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Gopi Nath vs Srimati Chameli And Anr.

High Court Of Judicature at Allahabad|06 May, 1938


1. This is a defendant's appeal against a decree of the learned Civil Judge of Meerut. The following pedigree will give relationship of the parties:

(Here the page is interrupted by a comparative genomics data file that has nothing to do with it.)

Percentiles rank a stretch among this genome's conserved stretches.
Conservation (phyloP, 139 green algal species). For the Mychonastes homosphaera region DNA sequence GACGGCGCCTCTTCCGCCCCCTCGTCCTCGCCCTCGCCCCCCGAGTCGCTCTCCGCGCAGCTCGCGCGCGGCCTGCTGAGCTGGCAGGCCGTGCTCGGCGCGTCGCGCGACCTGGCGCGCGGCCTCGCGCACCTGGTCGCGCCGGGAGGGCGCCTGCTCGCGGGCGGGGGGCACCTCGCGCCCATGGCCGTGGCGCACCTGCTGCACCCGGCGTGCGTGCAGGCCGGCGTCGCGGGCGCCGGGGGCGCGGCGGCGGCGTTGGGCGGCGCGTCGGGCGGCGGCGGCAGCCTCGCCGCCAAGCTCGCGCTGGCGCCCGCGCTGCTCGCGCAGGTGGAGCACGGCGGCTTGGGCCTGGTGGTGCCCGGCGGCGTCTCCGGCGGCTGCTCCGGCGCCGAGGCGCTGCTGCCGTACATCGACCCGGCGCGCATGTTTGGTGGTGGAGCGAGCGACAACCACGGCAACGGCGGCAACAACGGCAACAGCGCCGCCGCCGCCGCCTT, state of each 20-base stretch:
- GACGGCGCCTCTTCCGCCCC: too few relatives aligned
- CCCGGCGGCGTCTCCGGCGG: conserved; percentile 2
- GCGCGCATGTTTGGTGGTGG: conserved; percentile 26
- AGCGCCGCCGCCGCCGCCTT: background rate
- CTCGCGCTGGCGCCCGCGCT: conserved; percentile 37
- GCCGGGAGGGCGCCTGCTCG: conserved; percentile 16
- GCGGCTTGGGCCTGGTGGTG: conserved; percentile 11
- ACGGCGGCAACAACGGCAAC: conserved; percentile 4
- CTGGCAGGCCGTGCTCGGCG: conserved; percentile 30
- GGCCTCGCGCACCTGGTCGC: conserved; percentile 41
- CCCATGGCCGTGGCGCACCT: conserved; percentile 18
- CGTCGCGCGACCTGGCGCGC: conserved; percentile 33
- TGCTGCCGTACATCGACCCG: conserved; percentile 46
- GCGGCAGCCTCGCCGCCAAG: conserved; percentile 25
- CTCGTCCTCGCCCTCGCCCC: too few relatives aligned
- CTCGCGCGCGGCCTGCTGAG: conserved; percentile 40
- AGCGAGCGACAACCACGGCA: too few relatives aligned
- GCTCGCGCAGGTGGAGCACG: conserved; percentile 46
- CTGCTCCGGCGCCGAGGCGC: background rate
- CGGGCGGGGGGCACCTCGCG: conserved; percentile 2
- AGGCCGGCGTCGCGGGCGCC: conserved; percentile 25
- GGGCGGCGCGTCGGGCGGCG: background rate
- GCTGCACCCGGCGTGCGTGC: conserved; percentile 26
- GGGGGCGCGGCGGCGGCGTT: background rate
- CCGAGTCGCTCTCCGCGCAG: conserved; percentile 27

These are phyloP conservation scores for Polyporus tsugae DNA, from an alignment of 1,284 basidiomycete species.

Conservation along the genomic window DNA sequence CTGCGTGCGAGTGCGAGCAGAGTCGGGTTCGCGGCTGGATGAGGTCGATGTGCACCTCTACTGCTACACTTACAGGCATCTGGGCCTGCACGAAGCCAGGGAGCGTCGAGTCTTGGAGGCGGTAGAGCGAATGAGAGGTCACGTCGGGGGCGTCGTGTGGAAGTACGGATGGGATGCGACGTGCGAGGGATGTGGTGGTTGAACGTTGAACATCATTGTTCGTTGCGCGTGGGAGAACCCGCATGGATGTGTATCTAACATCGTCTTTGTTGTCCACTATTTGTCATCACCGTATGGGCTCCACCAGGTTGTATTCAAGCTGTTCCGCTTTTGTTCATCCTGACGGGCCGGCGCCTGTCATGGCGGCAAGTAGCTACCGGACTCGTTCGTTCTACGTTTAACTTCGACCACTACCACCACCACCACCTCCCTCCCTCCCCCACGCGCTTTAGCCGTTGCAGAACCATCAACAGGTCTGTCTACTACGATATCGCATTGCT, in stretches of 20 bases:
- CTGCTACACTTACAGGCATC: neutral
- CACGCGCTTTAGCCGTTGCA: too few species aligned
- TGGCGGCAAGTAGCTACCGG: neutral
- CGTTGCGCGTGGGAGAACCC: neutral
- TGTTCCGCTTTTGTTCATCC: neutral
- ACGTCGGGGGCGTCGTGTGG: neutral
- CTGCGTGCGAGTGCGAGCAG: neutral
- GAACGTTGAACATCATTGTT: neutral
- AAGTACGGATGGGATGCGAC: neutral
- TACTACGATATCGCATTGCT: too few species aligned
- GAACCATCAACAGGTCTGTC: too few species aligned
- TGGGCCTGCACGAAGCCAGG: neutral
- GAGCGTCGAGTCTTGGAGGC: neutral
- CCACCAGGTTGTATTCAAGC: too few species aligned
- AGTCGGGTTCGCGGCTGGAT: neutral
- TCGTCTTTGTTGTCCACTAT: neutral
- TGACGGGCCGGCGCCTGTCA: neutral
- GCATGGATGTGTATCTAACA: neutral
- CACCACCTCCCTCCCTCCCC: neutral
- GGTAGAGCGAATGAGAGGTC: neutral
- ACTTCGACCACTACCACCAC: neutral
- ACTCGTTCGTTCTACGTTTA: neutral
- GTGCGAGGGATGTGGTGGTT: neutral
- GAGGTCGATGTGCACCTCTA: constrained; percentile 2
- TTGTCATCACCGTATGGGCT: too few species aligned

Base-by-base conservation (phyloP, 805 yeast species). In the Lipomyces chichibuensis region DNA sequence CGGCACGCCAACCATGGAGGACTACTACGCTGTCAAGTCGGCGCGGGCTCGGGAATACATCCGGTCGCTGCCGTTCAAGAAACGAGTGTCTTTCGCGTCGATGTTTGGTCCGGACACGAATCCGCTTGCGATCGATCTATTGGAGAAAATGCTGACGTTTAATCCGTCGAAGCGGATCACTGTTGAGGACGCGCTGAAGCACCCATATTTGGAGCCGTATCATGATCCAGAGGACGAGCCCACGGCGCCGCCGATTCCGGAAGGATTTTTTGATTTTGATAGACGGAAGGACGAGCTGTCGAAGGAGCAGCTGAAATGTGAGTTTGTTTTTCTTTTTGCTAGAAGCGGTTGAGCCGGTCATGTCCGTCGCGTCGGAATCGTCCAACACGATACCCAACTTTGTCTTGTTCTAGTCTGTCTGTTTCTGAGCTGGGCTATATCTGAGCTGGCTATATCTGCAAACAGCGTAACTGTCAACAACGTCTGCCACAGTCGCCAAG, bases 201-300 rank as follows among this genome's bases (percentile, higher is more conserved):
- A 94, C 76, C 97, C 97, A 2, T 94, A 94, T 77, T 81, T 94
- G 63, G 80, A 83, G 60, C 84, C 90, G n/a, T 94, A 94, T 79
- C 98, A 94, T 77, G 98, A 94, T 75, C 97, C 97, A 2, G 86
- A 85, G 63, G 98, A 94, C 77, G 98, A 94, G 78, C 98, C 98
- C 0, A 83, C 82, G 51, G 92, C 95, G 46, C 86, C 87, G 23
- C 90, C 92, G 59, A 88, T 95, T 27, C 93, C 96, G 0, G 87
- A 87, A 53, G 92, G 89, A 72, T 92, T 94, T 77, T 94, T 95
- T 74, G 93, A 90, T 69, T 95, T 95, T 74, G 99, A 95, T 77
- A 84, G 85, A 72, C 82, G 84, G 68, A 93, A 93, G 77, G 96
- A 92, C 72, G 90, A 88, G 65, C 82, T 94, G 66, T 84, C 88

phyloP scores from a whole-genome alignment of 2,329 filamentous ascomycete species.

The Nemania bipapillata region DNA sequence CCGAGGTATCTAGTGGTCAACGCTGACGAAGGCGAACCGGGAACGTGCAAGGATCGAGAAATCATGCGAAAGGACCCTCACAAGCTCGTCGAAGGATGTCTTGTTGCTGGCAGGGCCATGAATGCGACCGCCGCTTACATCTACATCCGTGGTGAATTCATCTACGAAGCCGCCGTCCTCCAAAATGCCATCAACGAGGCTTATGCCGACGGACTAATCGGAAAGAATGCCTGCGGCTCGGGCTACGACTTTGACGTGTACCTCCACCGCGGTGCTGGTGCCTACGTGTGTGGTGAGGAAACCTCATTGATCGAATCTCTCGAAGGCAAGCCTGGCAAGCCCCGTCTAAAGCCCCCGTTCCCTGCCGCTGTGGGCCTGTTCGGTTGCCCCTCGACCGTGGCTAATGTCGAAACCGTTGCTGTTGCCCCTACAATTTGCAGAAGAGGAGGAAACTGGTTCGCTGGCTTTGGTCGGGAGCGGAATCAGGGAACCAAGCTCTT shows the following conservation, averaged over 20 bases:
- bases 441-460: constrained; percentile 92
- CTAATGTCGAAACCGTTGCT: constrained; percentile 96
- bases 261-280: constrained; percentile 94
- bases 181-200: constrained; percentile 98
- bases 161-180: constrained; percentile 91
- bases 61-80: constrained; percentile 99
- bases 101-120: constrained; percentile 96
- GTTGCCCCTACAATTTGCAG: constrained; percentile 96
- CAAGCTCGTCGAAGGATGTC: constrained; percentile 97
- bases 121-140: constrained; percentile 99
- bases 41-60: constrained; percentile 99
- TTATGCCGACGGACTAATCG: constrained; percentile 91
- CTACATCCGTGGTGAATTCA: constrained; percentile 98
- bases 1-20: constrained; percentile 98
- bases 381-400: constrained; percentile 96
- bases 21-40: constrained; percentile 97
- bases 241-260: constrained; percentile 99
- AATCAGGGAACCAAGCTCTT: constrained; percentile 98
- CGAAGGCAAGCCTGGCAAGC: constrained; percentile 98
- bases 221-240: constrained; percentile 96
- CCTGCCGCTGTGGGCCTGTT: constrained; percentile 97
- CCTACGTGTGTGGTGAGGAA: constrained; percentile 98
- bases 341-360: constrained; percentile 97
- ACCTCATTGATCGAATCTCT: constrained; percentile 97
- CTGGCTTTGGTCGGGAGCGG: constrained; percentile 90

2. The plaintiff Srimati Chameli, widow of Jamna Prasad, comes into Court on the allegations that she is the owner of the firm styled Lira Lal Jamna Prasad; that the firm was originally owned by L. Hira Lal and his adopted son Jamna Prasad; that after their death Khushi Ram, the adopted son of Jamna Prasad, became the owner of the said firm; that on the death of Khushi Ram, Mt. Mahadevi widow of Khushi Ram, succeeded to her husband; that Mt. Mahadevi died in 1919 and the plaintiff as the widow of Jamna Prasad became the owner of the firm; that the defendants had a firm styled Kedari Prasad Chhedi Lal at Ferozpur which carried on banking, money lending and contract business; that for several years a current account has been running between the two firms of the parties and the two firms have been receiving and paying money to and from each other; that the interest on the outstandings was paid or received by each other at the rate of 7 annas 9 pies per cent per mensem; that the accounts between the two firms were settled on 31st March 1928 when Rs. 54,376-1.9 was found due to the firm of the plaintiff; that defendant 1 represented the defendants' firm and acknowledged the liability for the aforesaid amount and executed a promissory note for the said sum on 29th May 1928; that on 31st March 1929, the accounts of the two firms were again examined and checked by the parties and the sum of Rs. 57,205-7-3 was found due from the defendants' firm; that defendant 1 on 5th February 1930 executed another promissory note for Rs. 57,205-7-3 which included the amount due under the previous promissory note of 1928; that the defendants were members of a joint Hindu family but separated from each other some eight months before the institution of the suit; that in spite of notice the defendants failed to pay the debt due from them; hence the present suit for the recovery of Rs. 64,562-6-0 from the defendants with pendente lite and future interest.